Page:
Guest author Harald Kaiser on Tesla's near-crash

Here are the electric car sales worldwide in the first half of 2020 (source: Statista):

It's hard to believe, but the glamor boy of the global electric car scene actually spoke up a notch. Elon Musk, the head of Tesla, recently admitted frankly that it wasn't long ago that Tesla almost went bankrupt. Musk revealed on Twitter that it was pretty close. Here is the original tweet from November 3rd:

In the electronic "Twitter" with a conversation partner, he spoke of the fact that the group was "only one month before the bankruptcy, especially because of the Model 3". Musk also reports on "stress and pain" because of the Model 3. It was precisely this car that was described in advance by alleged market insiders as a beacon of hope. But then the production and delivery hell broke over the car manufacturer, who wanted to become a mass manufacturer with this car. Musk: “The start-up phase of the Model 3 was extremely stressful and painful for a long time - from mid-2017 to mid-2019. Hell for production and logistics. "

Here is a comparison of what makes a real mass manufacturer in terms of numbers: The Volkswagen Group (VW, Audi, Seat, Skoda) sold around 2020 million vehicles worldwide in the first half of 2,9, Tesla just under 180.000 units.

Tesla shares rose at times by 400 percent

For a long time, Tesla focused on the production numbers of the Model 3 and was considered the measure of all things. In addition, a new factory was started up in Shanghai, which did not alleviate the problems. Because hardly anyone outside the company was aware of the concerns, the share climbed to unimaginable heights (plus 400 percent) due to the mass manufacturer's claim, which ultimately led to a share split in order to keep the paper reasonably affordable for small investors.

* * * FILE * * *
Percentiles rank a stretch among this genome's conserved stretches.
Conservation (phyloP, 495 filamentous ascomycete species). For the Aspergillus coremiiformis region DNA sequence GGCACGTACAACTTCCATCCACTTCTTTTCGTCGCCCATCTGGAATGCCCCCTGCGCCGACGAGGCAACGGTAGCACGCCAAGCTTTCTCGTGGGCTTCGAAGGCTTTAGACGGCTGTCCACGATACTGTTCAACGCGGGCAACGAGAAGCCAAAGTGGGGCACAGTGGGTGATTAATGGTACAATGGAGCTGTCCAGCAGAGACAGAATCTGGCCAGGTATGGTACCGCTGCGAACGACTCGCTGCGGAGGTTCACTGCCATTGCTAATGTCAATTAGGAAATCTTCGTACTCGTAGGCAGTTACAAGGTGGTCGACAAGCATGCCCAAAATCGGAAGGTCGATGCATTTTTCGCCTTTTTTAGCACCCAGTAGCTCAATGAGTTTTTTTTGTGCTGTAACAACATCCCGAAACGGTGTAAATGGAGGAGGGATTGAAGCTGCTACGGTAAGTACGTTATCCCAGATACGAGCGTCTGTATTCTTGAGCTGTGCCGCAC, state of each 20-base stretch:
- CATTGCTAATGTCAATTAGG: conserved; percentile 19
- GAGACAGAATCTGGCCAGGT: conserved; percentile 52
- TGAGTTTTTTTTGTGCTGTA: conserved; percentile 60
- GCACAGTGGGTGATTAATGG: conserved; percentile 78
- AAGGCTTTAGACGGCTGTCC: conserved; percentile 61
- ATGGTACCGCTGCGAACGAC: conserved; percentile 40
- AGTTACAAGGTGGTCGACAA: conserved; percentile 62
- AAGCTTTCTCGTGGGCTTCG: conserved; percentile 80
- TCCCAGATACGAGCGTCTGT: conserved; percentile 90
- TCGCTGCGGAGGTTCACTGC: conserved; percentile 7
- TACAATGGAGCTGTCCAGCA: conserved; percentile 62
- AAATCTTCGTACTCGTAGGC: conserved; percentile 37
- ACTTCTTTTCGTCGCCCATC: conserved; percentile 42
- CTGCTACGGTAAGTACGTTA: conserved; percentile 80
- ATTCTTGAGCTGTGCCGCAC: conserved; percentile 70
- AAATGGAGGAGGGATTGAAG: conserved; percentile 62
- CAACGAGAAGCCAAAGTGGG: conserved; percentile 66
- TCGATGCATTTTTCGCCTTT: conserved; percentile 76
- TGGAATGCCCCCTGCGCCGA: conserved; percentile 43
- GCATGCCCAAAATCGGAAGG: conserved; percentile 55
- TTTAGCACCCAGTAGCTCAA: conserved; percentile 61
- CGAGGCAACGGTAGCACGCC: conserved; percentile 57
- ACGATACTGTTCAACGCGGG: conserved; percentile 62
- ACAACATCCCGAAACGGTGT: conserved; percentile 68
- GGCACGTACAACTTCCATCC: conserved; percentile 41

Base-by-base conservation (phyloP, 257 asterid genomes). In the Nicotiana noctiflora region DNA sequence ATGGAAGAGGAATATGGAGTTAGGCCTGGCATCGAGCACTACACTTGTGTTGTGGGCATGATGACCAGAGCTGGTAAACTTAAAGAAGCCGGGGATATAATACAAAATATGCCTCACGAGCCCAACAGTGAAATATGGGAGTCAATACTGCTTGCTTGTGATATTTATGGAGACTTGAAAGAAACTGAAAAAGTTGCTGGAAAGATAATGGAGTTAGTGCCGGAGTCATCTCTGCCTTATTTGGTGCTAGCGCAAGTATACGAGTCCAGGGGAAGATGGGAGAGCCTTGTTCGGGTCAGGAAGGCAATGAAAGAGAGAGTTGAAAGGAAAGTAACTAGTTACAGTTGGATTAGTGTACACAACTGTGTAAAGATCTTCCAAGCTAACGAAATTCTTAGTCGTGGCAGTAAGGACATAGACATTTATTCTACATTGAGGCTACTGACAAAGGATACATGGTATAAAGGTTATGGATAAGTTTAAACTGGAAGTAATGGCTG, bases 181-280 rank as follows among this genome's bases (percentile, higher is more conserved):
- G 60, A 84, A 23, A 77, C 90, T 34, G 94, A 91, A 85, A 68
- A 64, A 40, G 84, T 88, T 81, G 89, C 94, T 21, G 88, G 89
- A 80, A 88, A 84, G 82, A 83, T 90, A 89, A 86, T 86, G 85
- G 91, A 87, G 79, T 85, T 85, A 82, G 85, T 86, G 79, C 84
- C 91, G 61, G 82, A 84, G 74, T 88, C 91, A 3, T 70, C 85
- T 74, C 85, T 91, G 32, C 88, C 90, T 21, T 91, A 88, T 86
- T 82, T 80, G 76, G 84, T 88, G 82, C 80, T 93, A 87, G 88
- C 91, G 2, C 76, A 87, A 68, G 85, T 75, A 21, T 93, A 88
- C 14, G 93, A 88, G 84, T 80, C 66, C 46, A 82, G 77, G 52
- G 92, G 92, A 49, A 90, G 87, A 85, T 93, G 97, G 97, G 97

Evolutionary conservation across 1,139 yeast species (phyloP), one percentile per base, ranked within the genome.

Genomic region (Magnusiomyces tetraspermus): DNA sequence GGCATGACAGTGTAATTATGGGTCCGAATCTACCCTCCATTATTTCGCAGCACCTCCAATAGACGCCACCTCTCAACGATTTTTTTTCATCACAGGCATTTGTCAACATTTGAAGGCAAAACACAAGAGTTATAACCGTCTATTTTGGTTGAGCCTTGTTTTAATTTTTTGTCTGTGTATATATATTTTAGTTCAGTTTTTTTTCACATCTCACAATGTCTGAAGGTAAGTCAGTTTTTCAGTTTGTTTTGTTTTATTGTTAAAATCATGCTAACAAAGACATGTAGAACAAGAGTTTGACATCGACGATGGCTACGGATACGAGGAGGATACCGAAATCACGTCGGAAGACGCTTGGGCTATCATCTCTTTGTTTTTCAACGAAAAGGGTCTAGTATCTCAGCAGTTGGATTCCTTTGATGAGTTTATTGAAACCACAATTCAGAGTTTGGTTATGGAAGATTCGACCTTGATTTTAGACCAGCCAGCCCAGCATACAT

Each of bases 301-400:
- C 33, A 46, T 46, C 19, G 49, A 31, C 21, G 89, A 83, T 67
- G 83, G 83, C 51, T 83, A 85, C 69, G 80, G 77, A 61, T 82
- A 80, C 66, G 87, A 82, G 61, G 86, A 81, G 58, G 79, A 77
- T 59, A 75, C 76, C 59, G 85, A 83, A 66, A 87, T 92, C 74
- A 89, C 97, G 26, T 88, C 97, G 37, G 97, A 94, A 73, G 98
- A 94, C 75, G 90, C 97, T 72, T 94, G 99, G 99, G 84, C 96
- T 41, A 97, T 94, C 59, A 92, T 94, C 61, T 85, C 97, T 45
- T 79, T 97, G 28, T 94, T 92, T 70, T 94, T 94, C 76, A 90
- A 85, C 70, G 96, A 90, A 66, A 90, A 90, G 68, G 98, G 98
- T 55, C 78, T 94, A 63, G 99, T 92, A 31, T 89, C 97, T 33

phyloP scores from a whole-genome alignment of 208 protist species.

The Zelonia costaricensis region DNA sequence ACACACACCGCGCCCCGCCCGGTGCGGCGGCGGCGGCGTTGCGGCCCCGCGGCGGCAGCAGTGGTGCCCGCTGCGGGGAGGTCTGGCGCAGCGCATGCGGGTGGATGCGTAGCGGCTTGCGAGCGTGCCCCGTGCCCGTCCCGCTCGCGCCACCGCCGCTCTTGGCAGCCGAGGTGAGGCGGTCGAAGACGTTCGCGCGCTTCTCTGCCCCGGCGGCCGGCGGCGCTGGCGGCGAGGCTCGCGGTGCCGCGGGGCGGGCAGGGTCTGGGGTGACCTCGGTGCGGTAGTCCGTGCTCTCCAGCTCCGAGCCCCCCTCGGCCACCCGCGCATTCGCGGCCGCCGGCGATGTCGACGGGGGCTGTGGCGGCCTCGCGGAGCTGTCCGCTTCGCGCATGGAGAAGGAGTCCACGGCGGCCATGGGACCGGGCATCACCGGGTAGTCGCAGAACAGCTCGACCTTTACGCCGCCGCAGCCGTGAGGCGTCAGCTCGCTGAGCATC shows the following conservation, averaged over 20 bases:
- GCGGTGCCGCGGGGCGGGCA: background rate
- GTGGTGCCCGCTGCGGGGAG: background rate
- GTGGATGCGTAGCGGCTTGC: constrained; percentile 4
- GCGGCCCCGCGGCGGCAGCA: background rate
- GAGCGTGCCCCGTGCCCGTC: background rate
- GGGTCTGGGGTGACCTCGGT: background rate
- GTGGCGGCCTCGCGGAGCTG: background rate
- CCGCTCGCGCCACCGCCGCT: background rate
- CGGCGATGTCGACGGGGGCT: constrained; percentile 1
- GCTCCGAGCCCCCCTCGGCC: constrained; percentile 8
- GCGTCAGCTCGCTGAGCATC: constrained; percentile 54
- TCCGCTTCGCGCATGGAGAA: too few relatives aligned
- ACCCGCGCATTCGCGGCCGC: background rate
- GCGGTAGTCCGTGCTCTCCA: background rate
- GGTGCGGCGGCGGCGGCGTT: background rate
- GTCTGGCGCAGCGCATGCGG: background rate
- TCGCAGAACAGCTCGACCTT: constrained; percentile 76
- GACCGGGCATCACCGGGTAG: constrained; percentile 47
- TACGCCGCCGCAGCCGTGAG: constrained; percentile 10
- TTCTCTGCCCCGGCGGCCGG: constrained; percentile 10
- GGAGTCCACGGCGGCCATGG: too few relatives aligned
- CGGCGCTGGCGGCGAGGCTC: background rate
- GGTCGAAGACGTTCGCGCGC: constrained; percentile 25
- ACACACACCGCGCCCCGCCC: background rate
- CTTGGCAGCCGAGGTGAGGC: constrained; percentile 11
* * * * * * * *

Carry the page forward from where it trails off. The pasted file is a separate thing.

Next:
In the meantime this turbulence has subsided, but the figures are still far from promising. Because although the quarterly balance sheet is officially in the black for the fifth quarter in a row, it should be noted that Tesla's profit is mainly based on the sale of environmental certificates, as a US analyst recently criticized. In the car for money business, on the other hand, not a penny is left in the till. The company continues to rely on the sale of regulatory credits in the United States that exist for the sale of electric cars.

Profits rose 131 percent thanks to government bonuses

These bonuses are nothing more than emission rights with which fines due to excessively high emission values ​​can be reduced or avoided entirely. And because Tesla doesn't offer any models with internal combustion engines, these government grants flow directly into the balance sheet. It so happens that net income for the quarter ended September amounted to 331 million US dollars - an increase of 131 percent compared to the same quarter last year. But without the sale of these credits / emission rights to other car manufacturers with “dirty” engines, MarketWatch analyst Garrett Nelson criticizes, Tesla would not have been profitable. Again, because it has been going on for a long time. Zachary Kirkhorn, Tesla's Chief Financial Officer, told analysts in a conference call last quarter that revenue from the sale of government credits will "roughly double" in 2020 compared to 2019. In the first nine months of 2020 alone, Tesla earned $ 1,179 billion in this way, according to Kirkhorn. In all of 2019 it was $ 594 million.

Nobody knows how long the business model of bonus grants will work

The question that remains is how long Tesla can continue to rely on the business model with the state bonuses. Because other car manufacturers have long since tackled the change to electromobility (see graphic). On the one hand, the competition in the e-car market will continue to grow, which on the other hand means that at Tesla, the million-dollar income from the sale of credits will be less or will be eliminated entirely, as other car manufacturers with electric vehicles on offer collect their own bonuses . Already after the figures for the second quarter, analyst Gordon Johnson of GLJ Research indicated that the business model is based on "borrowed time" and that profits are likely to decline again soon, as the company has so far only been able to rely on government credits. Tesla is trying to counteract this with price cuts in order to be able to sell more cars in the event that these government grants are soon to become significantly fewer. The price for the Model S was recently revised downwards. And apparently the automaker is considering lowering prices overall.

 

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